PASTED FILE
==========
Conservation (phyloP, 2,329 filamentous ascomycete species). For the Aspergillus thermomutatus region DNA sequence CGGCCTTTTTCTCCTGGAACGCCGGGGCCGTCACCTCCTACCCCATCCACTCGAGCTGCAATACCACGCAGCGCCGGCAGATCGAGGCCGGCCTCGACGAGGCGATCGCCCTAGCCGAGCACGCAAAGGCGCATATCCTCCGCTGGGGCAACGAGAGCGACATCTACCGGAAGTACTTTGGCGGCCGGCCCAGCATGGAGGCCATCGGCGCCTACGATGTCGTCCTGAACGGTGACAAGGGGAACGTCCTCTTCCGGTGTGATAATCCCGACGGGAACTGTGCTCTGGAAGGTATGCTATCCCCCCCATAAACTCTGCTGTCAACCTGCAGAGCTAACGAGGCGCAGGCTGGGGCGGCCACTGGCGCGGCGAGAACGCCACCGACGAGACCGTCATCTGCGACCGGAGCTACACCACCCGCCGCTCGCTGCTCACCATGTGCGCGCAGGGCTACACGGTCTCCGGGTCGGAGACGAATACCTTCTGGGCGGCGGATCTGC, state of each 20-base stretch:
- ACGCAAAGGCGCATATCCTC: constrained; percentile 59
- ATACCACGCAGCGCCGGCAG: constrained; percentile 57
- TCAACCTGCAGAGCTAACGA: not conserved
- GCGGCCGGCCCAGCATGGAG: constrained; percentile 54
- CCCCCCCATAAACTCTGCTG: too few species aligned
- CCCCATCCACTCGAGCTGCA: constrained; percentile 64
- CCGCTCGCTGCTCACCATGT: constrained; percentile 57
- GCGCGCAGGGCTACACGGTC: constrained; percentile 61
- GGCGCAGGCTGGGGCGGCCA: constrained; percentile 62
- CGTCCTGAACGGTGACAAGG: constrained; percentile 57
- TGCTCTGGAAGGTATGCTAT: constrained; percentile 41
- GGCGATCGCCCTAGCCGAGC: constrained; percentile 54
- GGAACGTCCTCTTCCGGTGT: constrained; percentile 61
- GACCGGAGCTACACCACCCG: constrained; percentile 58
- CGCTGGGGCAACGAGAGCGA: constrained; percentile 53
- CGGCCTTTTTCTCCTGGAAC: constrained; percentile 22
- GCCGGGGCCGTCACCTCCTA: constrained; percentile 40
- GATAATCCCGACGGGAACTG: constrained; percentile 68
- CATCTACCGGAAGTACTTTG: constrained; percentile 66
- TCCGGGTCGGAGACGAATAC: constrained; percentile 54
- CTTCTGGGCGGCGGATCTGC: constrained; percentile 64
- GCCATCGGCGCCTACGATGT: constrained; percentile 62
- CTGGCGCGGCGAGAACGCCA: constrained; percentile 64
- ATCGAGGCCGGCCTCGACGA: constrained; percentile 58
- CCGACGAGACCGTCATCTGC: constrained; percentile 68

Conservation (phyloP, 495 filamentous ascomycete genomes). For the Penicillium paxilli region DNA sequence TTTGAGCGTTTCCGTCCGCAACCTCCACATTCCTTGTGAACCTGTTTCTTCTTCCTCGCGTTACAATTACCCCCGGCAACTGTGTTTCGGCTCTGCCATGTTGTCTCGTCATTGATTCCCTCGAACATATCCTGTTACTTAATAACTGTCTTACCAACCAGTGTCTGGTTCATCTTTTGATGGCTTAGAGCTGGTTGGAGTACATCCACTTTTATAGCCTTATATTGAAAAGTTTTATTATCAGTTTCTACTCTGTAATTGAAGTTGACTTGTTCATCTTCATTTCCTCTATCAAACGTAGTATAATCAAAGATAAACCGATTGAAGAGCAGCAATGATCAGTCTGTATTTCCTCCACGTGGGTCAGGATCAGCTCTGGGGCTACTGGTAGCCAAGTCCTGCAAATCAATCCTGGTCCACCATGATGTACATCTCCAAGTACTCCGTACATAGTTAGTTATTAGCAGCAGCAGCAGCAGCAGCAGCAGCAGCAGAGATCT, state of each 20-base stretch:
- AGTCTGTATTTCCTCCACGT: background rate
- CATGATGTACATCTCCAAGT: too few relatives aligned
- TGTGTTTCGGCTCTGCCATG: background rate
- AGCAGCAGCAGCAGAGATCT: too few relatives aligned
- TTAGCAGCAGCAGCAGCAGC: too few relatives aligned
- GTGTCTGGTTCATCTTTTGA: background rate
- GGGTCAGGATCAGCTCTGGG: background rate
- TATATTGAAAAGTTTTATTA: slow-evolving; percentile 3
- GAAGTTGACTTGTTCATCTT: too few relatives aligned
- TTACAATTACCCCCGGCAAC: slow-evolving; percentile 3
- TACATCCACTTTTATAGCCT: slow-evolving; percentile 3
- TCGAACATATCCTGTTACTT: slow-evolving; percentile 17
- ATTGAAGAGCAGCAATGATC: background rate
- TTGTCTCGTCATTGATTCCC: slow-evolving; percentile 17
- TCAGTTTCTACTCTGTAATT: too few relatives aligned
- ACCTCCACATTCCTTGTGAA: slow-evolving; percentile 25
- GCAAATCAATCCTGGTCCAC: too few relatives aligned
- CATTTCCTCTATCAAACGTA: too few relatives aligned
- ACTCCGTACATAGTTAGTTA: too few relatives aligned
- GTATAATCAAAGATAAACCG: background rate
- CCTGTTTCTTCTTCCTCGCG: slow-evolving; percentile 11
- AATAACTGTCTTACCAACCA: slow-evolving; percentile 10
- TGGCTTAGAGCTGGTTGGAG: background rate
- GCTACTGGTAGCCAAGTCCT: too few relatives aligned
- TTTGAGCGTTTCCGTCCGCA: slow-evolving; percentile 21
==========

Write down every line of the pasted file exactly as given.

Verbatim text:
Conservation (phyloP, 2,329 filamentous ascomycete species). For the Aspergillus thermomutatus region DNA sequence CGGCCTTTTTCTCCTGGAACGCCGGGGCCGTCACCTCCTACCCCATCCACTCGAGCTGCAATACCACGCAGCGCCGGCAGATCGAGGCCGGCCTCGACGAGGCGATCGCCCTAGCCGAGCACGCAAAGGCGCATATCCTCCGCTGGGGCAACGAGAGCGACATCTACCGGAAGTACTTTGGCGGCCGGCCCAGCATGGAGGCCATCGGCGCCTACGATGTCGTCCTGAACGGTGACAAGGGGAACGTCCTCTTCCGGTGTGATAATCCCGACGGGAACTGTGCTCTGGAAGGTATGCTATCCCCCCCATAAACTCTGCTGTCAACCTGCAGAGCTAACGAGGCGCAGGCTGGGGCGGCCACTGGCGCGGCGAGAACGCCACCGACGAGACCGTCATCTGCGACCGGAGCTACACCACCCGCCGCTCGCTGCTCACCATGTGCGCGCAGGGCTACACGGTCTCCGGGTCGGAGACGAATACCTTCTGGGCGGCGGATCTGC, state of each 20-base stretch:
- ACGCAAAGGCGCATATCCTC: constrained; percentile 59
- ATACCACGCAGCGCCGGCAG: constrained; percentile 57
- TCAACCTGCAGAGCTAACGA: not conserved
- GCGGCCGGCCCAGCATGGAG: constrained; percentile 54
- CCCCCCCATAAACTCTGCTG: too few species aligned
- CCCCATCCACTCGAGCTGCA: constrained; percentile 64
- CCGCTCGCTGCTCACCATGT: constrained; percentile 57
- GCGCGCAGGGCTACACGGTC: constrained; percentile 61
- GGCGCAGGCTGGGGCGGCCA: constrained; percentile 62
- CGTCCTGAACGGTGACAAGG: constrained; percentile 57
- TGCTCTGGAAGGTATGCTAT: constrained; percentile 41
- GGCGATCGCCCTAGCCGAGC: constrained; percentile 54
- GGAACGTCCTCTTCCGGTGT: constrained; percentile 61
- GACCGGAGCTACACCACCCG: constrained; percentile 58
- CGCTGGGGCAACGAGAGCGA: constrained; percentile 53
- CGGCCTTTTTCTCCTGGAAC: constrained; percentile 22
- GCCGGGGCCGTCACCTCCTA: constrained; percentile 40
- GATAATCCCGACGGGAACTG: constrained; percentile 68
- CATCTACCGGAAGTACTTTG: constrained; percentile 66
- TCCGGGTCGGAGACGAATAC: constrained; percentile 54
- CTTCTGGGCGGCGGATCTGC: constrained; percentile 64
- GCCATCGGCGCCTACGATGT: constrained; percentile 62
- CTGGCGCGGCGAGAACGCCA: constrained; percentile 64
- ATCGAGGCCGGCCTCGACGA: constrained; percentile 58
- CCGACGAGACCGTCATCTGC: constrained; percentile 68

Conservation (phyloP, 495 filamentous ascomycete genomes). For the Penicillium paxilli region DNA sequence TTTGAGCGTTTCCGTCCGCAACCTCCACATTCCTTGTGAACCTGTTTCTTCTTCCTCGCGTTACAATTACCCCCGGCAACTGTGTTTCGGCTCTGCCATGTTGTCTCGTCATTGATTCCCTCGAACATATCCTGTTACTTAATAACTGTCTTACCAACCAGTGTCTGGTTCATCTTTTGATGGCTTAGAGCTGGTTGGAGTACATCCACTTTTATAGCCTTATATTGAAAAGTTTTATTATCAGTTTCTACTCTGTAATTGAAGTTGACTTGTTCATCTTCATTTCCTCTATCAAACGTAGTATAATCAAAGATAAACCGATTGAAGAGCAGCAATGATCAGTCTGTATTTCCTCCACGTGGGTCAGGATCAGCTCTGGGGCTACTGGTAGCCAAGTCCTGCAAATCAATCCTGGTCCACCATGATGTACATCTCCAAGTACTCCGTACATAGTTAGTTATTAGCAGCAGCAGCAGCAGCAGCAGCAGCAGCAGAGATCT, state of each 20-base stretch:
- AGTCTGTATTTCCTCCACGT: background rate
- CATGATGTACATCTCCAAGT: too few relatives aligned
- TGTGTTTCGGCTCTGCCATG: background rate
- AGCAGCAGCAGCAGAGATCT: too few relatives aligned
- TTAGCAGCAGCAGCAGCAGC: too few relatives aligned
- GTGTCTGGTTCATCTTTTGA: background rate
- GGGTCAGGATCAGCTCTGGG: background rate
- TATATTGAAAAGTTTTATTA: slow-evolving; percentile 3
- GAAGTTGACTTGTTCATCTT: too few relatives aligned
- TTACAATTACCCCCGGCAAC: slow-evolving; percentile 3
- TACATCCACTTTTATAGCCT: slow-evolving; percentile 3
- TCGAACATATCCTGTTACTT: slow-evolving; percentile 17
- ATTGAAGAGCAGCAATGATC: background rate
- TTGTCTCGTCATTGATTCCC: slow-evolving; percentile 17
- TCAGTTTCTACTCTGTAATT: too few relatives aligned
- ACCTCCACATTCCTTGTGAA: slow-evolving; percentile 25
- GCAAATCAATCCTGGTCCAC: too few relatives aligned
- CATTTCCTCTATCAAACGTA: too few relatives aligned
- ACTCCGTACATAGTTAGTTA: too few relatives aligned
- GTATAATCAAAGATAAACCG: background rate
- CCTGTTTCTTCTTCCTCGCG: slow-evolving; percentile 11
- AATAACTGTCTTACCAACCA: slow-evolving; percentile 10
- TGGCTTAGAGCTGGTTGGAG: background rate
- GCTACTGGTAGCCAAGTCCT: too few relatives aligned
- TTTGAGCGTTTCCGTCCGCA: slow-evolving; percentile 21